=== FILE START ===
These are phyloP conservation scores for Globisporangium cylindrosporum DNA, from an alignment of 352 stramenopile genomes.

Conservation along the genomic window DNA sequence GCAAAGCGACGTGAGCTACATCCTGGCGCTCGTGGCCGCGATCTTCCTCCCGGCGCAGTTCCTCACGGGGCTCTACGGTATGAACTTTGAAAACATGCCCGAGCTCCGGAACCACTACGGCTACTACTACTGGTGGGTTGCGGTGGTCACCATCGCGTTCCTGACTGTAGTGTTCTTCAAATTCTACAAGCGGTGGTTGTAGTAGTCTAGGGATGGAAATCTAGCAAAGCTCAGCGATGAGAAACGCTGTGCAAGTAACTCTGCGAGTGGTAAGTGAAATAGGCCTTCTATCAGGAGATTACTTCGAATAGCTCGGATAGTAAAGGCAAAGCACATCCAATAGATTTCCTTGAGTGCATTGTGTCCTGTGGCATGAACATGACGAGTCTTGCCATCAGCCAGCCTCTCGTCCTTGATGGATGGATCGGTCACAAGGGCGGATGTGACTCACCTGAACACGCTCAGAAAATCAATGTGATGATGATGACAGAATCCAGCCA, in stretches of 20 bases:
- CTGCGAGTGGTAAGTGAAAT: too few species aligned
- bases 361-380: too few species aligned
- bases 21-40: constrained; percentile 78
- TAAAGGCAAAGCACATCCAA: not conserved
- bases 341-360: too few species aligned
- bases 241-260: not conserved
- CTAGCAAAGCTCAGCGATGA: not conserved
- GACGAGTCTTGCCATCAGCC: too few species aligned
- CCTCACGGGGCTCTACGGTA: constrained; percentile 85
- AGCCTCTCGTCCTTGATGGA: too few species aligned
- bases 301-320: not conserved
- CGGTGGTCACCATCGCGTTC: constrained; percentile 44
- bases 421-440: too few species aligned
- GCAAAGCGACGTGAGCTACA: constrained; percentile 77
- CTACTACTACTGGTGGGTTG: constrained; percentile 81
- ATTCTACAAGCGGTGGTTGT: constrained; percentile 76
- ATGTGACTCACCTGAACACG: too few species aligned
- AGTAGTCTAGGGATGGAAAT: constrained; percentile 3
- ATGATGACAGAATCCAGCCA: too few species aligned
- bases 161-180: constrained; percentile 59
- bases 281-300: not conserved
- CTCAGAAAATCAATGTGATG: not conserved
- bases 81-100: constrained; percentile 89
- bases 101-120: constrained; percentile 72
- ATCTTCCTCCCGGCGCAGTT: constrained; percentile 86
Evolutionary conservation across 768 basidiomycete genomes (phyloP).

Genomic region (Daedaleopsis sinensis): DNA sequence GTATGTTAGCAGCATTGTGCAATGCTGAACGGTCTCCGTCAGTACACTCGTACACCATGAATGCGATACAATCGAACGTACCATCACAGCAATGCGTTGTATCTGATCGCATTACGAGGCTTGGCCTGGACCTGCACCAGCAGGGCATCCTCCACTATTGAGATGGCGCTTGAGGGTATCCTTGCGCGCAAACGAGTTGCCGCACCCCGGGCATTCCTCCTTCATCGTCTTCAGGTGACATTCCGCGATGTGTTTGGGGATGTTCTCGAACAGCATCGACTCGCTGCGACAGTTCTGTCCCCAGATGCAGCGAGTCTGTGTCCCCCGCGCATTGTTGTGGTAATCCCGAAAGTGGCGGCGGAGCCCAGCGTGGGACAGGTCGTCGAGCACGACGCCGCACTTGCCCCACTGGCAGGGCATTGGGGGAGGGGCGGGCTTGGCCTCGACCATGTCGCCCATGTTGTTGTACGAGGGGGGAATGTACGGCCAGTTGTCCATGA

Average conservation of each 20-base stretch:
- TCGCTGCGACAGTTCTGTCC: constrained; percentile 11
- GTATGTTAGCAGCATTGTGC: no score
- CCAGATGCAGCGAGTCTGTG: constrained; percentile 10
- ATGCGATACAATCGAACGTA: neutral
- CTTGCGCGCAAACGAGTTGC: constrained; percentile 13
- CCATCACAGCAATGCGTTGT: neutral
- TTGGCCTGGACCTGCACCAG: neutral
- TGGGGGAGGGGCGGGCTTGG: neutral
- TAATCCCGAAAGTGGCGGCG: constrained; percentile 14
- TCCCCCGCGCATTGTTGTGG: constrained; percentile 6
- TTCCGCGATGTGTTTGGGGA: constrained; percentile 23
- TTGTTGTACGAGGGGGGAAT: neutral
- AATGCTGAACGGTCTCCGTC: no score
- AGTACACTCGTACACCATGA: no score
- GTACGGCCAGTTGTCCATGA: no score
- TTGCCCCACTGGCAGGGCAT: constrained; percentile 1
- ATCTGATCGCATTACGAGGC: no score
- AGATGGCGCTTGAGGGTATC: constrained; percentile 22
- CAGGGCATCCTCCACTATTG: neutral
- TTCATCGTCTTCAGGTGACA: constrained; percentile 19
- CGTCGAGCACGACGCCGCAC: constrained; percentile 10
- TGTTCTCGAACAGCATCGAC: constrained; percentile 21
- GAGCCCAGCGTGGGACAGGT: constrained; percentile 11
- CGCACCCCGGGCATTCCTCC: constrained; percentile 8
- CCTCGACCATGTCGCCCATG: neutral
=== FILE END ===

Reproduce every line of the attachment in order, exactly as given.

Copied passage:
These are phyloP conservation scores for Globisporangium cylindrosporum DNA, from an alignment of 352 stramenopile genomes.

Conservation along the genomic window DNA sequence GCAAAGCGACGTGAGCTACATCCTGGCGCTCGTGGCCGCGATCTTCCTCCCGGCGCAGTTCCTCACGGGGCTCTACGGTATGAACTTTGAAAACATGCCCGAGCTCCGGAACCACTACGGCTACTACTACTGGTGGGTTGCGGTGGTCACCATCGCGTTCCTGACTGTAGTGTTCTTCAAATTCTACAAGCGGTGGTTGTAGTAGTCTAGGGATGGAAATCTAGCAAAGCTCAGCGATGAGAAACGCTGTGCAAGTAACTCTGCGAGTGGTAAGTGAAATAGGCCTTCTATCAGGAGATTACTTCGAATAGCTCGGATAGTAAAGGCAAAGCACATCCAATAGATTTCCTTGAGTGCATTGTGTCCTGTGGCATGAACATGACGAGTCTTGCCATCAGCCAGCCTCTCGTCCTTGATGGATGGATCGGTCACAAGGGCGGATGTGACTCACCTGAACACGCTCAGAAAATCAATGTGATGATGATGACAGAATCCAGCCA, in stretches of 20 bases:
- CTGCGAGTGGTAAGTGAAAT: too few species aligned
- bases 361-380: too few species aligned
- bases 21-40: constrained; percentile 78
- TAAAGGCAAAGCACATCCAA: not conserved
- bases 341-360: too few species aligned
- bases 241-260: not conserved
- CTAGCAAAGCTCAGCGATGA: not conserved
- GACGAGTCTTGCCATCAGCC: too few species aligned
- CCTCACGGGGCTCTACGGTA: constrained; percentile 85
- AGCCTCTCGTCCTTGATGGA: too few species aligned
- bases 301-320: not conserved
- CGGTGGTCACCATCGCGTTC: constrained; percentile 44
- bases 421-440: too few species aligned
- GCAAAGCGACGTGAGCTACA: constrained; percentile 77
- CTACTACTACTGGTGGGTTG: constrained; percentile 81
- ATTCTACAAGCGGTGGTTGT: constrained; percentile 76
- ATGTGACTCACCTGAACACG: too few species aligned
- AGTAGTCTAGGGATGGAAAT: constrained; percentile 3
- ATGATGACAGAATCCAGCCA: too few species aligned
- bases 161-180: constrained; percentile 59
- bases 281-300: not conserved
- CTCAGAAAATCAATGTGATG: not conserved
- bases 81-100: constrained; percentile 89
- bases 101-120: constrained; percentile 72
- ATCTTCCTCCCGGCGCAGTT: constrained; percentile 86
Evolutionary conservation across 768 basidiomycete genomes (phyloP).

Genomic region (Daedaleopsis sinensis): DNA sequence GTATGTTAGCAGCATTGTGCAATGCTGAACGGTCTCCGTCAGTACACTCGTACACCATGAATGCGATACAATCGAACGTACCATCACAGCAATGCGTTGTATCTGATCGCATTACGAGGCTTGGCCTGGACCTGCACCAGCAGGGCATCCTCCACTATTGAGATGGCGCTTGAGGGTATCCTTGCGCGCAAACGAGTTGCCGCACCCCGGGCATTCCTCCTTCATCGTCTTCAGGTGACATTCCGCGATGTGTTTGGGGATGTTCTCGAACAGCATCGACTCGCTGCGACAGTTCTGTCCCCAGATGCAGCGAGTCTGTGTCCCCCGCGCATTGTTGTGGTAATCCCGAAAGTGGCGGCGGAGCCCAGCGTGGGACAGGTCGTCGAGCACGACGCCGCACTTGCCCCACTGGCAGGGCATTGGGGGAGGGGCGGGCTTGGCCTCGACCATGTCGCCCATGTTGTTGTACGAGGGGGGAATGTACGGCCAGTTGTCCATGA

Average conservation of each 20-base stretch:
- TCGCTGCGACAGTTCTGTCC: constrained; percentile 11
- GTATGTTAGCAGCATTGTGC: no score
- CCAGATGCAGCGAGTCTGTG: constrained; percentile 10
- ATGCGATACAATCGAACGTA: neutral
- CTTGCGCGCAAACGAGTTGC: constrained; percentile 13
- CCATCACAGCAATGCGTTGT: neutral
- TTGGCCTGGACCTGCACCAG: neutral
- TGGGGGAGGGGCGGGCTTGG: neutral
- TAATCCCGAAAGTGGCGGCG: constrained; percentile 14
- TCCCCCGCGCATTGTTGTGG: constrained; percentile 6
- TTCCGCGATGTGTTTGGGGA: constrained; percentile 23
- TTGTTGTACGAGGGGGGAAT: neutral
- AATGCTGAACGGTCTCCGTC: no score
- AGTACACTCGTACACCATGA: no score
- GTACGGCCAGTTGTCCATGA: no score
- TTGCCCCACTGGCAGGGCAT: constrained; percentile 1
- ATCTGATCGCATTACGAGGC: no score
- AGATGGCGCTTGAGGGTATC: constrained; percentile 22
- CAGGGCATCCTCCACTATTG: neutral
- TTCATCGTCTTCAGGTGACA: constrained; percentile 19
- CGTCGAGCACGACGCCGCAC: constrained; percentile 10
- TGTTCTCGAACAGCATCGAC: constrained; percentile 21
- GAGCCCAGCGTGGGACAGGT: constrained; percentile 11
- CGCACCCCGGGCATTCCTCC: constrained; percentile 8
- CCTCGACCATGTCGCCCATG: neutral